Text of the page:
All across the world, the best soils for growing grains like wheat and corn are in areas that used to be prairies. Prairie soils are high in the nutrients that plants need, and have a crumbly, spongy texture that soaks up and holds water. These rich topsoils result from symbiosis between plants and soil microbes such as fungi and bacteria.
When we clear prairies for agriculture, it is usually for annual crops. Annuals are plants which grow, produce seeds, and die all in one year, so their seeds are planted every year. Before replanting, farmers often till the soil. That is, they dig and turn the soil to pull out the roots and stems of old plants. Tilling has caused the rich prairie top soils to erode and wash into water bodies, such as lakes, rivers, and bays. At the same time, soil nutrients lost from farmlands need to be replaced somehow in order for the crops to grow. Many farms solve this problem by using fertilizers every year. Without the prairie’s symbiotic microbes, the soil cannot soak in or hold as much water, so the plants also require farm irrigation. However, without the spongy soil texture, that water runs off the fields and takes even more soil and the fertilizer with it. In this way, the cycle of erosion, fertilization, and irrigation keeps on and on. Meanwhile, the heavy load of soil and nutrients cause major pollution problems in aquatic habitats. These problems are becoming worse with climate change, because hotter, drier climate means that crops need even more irrigation. With that irrigation comes more erosion, water shortages, and increasing hardship for farmers who grow food.
Fortunately, scientists and farmers are finding new ways to grow the food the world needs without these problems. The key to the solution is understanding how prairie habitats work, and how their soils became so rich in the first place.
Unlike our grain crops that are annuals, most prairie plants are perennials. This means that after they have produced seeds, their leaves may turn brown and fall off, but their roots stay alive underground. The following growing season, the healthy roots keep growing larger and deeper as the plants send up new leaves, and produce seeds again. The living roots soak up water, hold down the soil, and prevent erosion. Old leaves and stems get broken down by symbiotic microbes, which help the plants take up the nutrients. In exchange, the plants send sugars down their ever-deepening roots that feed the microbes and help increase their populations.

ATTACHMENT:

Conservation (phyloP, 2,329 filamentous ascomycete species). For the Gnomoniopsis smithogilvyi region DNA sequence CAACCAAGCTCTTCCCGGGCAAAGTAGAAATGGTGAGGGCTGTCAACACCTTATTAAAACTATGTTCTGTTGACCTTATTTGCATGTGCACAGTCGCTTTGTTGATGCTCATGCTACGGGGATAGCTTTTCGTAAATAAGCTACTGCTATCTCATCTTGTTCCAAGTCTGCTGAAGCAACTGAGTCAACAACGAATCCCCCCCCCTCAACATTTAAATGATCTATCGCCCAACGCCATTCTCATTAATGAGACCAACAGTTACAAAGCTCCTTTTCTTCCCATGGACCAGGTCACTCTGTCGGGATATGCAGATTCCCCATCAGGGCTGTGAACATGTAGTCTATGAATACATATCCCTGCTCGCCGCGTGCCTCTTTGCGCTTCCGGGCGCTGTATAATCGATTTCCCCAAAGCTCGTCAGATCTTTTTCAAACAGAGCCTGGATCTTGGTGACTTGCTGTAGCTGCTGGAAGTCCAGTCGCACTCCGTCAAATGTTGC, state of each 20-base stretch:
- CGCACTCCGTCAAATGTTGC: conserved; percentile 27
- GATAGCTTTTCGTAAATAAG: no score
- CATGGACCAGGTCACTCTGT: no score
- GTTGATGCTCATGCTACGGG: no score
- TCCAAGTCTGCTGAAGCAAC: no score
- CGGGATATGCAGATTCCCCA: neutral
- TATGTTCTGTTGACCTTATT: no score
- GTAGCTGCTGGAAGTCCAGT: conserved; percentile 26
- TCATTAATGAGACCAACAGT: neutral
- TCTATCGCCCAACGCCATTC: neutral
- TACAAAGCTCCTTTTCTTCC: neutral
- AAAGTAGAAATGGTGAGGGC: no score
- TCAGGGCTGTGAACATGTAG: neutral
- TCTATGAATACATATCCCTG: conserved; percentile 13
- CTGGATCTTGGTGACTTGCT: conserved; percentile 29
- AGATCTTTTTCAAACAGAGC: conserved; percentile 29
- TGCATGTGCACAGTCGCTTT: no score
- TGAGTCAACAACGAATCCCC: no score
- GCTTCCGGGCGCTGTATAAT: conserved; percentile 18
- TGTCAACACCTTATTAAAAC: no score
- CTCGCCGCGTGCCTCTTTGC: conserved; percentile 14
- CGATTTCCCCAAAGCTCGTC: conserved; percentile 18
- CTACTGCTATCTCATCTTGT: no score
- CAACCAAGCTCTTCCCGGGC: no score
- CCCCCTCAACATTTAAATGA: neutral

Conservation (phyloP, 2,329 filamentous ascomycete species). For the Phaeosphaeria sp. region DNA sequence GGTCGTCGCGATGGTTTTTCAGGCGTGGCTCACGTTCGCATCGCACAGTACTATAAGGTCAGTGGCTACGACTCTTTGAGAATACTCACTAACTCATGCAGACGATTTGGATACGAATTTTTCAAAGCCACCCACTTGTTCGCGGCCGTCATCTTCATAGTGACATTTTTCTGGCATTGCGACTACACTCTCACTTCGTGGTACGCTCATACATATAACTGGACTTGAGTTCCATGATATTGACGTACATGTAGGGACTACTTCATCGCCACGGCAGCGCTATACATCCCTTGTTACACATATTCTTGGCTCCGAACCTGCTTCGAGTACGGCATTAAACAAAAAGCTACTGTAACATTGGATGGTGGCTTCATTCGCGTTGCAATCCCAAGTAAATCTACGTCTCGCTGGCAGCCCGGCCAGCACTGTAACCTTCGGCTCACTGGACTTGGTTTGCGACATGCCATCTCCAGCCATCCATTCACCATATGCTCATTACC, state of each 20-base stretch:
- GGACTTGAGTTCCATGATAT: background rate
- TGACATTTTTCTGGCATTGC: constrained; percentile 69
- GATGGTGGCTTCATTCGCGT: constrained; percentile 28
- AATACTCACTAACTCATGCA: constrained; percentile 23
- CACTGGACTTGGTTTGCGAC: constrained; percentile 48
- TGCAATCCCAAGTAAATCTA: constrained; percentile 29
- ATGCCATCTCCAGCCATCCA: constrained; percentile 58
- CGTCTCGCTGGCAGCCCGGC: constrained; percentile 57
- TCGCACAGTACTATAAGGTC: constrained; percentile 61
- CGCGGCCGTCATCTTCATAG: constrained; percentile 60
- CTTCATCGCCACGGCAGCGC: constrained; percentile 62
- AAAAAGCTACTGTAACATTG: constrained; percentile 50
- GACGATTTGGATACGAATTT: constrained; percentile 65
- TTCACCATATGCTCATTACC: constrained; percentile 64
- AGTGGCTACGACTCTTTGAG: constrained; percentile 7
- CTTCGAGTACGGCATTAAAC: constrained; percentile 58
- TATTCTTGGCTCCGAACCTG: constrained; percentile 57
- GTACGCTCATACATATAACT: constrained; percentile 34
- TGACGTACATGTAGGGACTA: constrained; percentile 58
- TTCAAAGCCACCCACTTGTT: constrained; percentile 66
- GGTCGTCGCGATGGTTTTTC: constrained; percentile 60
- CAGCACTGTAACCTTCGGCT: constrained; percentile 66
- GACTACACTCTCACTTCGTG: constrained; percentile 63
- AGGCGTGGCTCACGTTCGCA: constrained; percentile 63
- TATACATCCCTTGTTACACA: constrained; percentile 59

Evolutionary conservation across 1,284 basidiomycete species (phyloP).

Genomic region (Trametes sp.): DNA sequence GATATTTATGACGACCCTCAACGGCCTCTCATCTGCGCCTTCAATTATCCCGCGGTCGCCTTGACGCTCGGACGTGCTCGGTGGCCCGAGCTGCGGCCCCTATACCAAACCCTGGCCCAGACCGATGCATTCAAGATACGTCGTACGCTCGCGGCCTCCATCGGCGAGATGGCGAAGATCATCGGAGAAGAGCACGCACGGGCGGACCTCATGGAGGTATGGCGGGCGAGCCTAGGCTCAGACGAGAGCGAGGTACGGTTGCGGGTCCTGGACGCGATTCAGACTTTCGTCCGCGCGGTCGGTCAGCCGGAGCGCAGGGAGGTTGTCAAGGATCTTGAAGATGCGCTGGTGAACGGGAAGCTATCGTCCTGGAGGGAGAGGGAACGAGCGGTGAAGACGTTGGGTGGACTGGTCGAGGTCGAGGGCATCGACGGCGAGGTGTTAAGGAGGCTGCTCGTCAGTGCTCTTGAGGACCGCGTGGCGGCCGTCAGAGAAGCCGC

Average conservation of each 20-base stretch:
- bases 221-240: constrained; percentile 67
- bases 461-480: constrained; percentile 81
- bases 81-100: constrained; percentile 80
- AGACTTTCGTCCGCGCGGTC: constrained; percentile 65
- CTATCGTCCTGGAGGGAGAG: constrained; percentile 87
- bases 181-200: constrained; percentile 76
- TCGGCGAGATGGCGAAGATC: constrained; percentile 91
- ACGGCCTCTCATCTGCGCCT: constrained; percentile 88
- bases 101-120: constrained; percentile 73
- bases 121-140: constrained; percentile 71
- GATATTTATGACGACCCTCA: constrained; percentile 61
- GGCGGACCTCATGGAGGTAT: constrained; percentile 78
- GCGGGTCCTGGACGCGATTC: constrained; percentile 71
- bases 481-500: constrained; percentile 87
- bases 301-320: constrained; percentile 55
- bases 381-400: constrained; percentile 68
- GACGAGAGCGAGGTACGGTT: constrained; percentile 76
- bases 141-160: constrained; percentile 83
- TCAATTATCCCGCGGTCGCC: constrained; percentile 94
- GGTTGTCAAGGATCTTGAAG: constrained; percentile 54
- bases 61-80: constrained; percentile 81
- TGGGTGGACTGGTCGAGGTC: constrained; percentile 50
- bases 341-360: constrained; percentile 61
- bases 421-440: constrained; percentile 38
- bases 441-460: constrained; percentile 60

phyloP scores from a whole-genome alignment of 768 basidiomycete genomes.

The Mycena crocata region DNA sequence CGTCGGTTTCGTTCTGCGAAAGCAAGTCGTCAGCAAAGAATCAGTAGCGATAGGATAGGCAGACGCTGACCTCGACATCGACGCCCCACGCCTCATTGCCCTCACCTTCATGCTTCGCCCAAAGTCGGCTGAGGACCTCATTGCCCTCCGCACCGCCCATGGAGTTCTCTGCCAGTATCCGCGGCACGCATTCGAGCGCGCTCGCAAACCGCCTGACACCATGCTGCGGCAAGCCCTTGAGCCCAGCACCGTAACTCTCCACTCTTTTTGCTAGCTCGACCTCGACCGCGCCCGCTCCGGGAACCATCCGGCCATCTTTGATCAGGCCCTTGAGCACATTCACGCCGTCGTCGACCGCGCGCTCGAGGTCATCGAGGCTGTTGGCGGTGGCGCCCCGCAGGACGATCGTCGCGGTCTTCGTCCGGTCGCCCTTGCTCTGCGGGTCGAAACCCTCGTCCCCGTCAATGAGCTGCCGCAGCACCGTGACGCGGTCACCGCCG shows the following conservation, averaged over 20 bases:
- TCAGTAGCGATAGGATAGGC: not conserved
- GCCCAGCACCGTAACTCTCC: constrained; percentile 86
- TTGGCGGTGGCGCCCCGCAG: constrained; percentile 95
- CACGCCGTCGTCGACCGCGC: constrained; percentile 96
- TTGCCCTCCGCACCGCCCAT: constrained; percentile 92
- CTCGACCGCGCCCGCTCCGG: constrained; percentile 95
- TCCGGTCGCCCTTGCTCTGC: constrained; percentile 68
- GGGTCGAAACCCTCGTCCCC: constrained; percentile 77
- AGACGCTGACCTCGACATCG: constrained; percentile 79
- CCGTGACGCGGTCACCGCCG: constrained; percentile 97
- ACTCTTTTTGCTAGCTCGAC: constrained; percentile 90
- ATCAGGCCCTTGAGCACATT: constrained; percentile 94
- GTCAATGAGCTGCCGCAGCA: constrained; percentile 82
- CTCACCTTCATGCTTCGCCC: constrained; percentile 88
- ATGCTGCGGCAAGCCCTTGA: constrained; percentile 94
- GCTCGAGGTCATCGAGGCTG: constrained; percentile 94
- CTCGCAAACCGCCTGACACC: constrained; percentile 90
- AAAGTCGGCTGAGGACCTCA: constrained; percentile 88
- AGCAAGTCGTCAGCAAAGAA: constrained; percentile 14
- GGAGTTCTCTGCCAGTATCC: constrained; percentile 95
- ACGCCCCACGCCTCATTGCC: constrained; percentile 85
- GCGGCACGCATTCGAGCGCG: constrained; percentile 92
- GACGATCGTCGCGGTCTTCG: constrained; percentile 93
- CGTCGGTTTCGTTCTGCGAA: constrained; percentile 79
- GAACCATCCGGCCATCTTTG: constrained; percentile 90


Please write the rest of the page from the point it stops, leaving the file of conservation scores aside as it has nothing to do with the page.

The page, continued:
In this way, perennial plants, with roots that stay alive all year long, build an ecosystem in which water, plentiful microbes, healthy plants, and soil nutrients build a sustainable cycle. Together, they prevent erosion and water pollution, and conserve water. Another major climate benefit of prairies is that perennials sequester, or lock in, carbon. The plants remove carbon dioxide from the atmosphere, and put it into long term storage in the living plant tissue and also buried deep in the soil. This is a major strategy for slowing down climate change and building a healthy agricultural system.
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By studying the diversity of prairies, scientists have learned which types of plants play a role in keeping the system self-sustaining. For example, legumes have symbiotic root fungi that leak nitrogen into the soil. This extra nitrogen gets taken up by neighboring plants. The flowers of some herbs attract pollinators that visit and pollinate many other plants as well. Perennial grasses produce deep roots, whose important role is explained above. If agriculture can mimic this combination of plant types, and develop grain types that are perennial, perhaps we can grow enough food while also restoring the prairie’s ability to use water and nutrients sustainably.Edit Summary
“If we look to the planet’s many different natural, land-based ecosystems for answers on how to effectively manage soil and water resources in our agricultural systems, the plant communities in nearly all of them have two critical attributes in common: perennialism and diversity. This holds true from tropical rainforests to temperate-zone grasslands…While in many cases we cannot entirely rewind the tape by converting annually cropped land back to diverse perennial plantings, there is ample evidence that reverting back to vegetative structures more closely resembling that of the previous natural system provides substantial benefits in terms of improved soil and water quality and nutrient cycling.” (Glover 2003:1)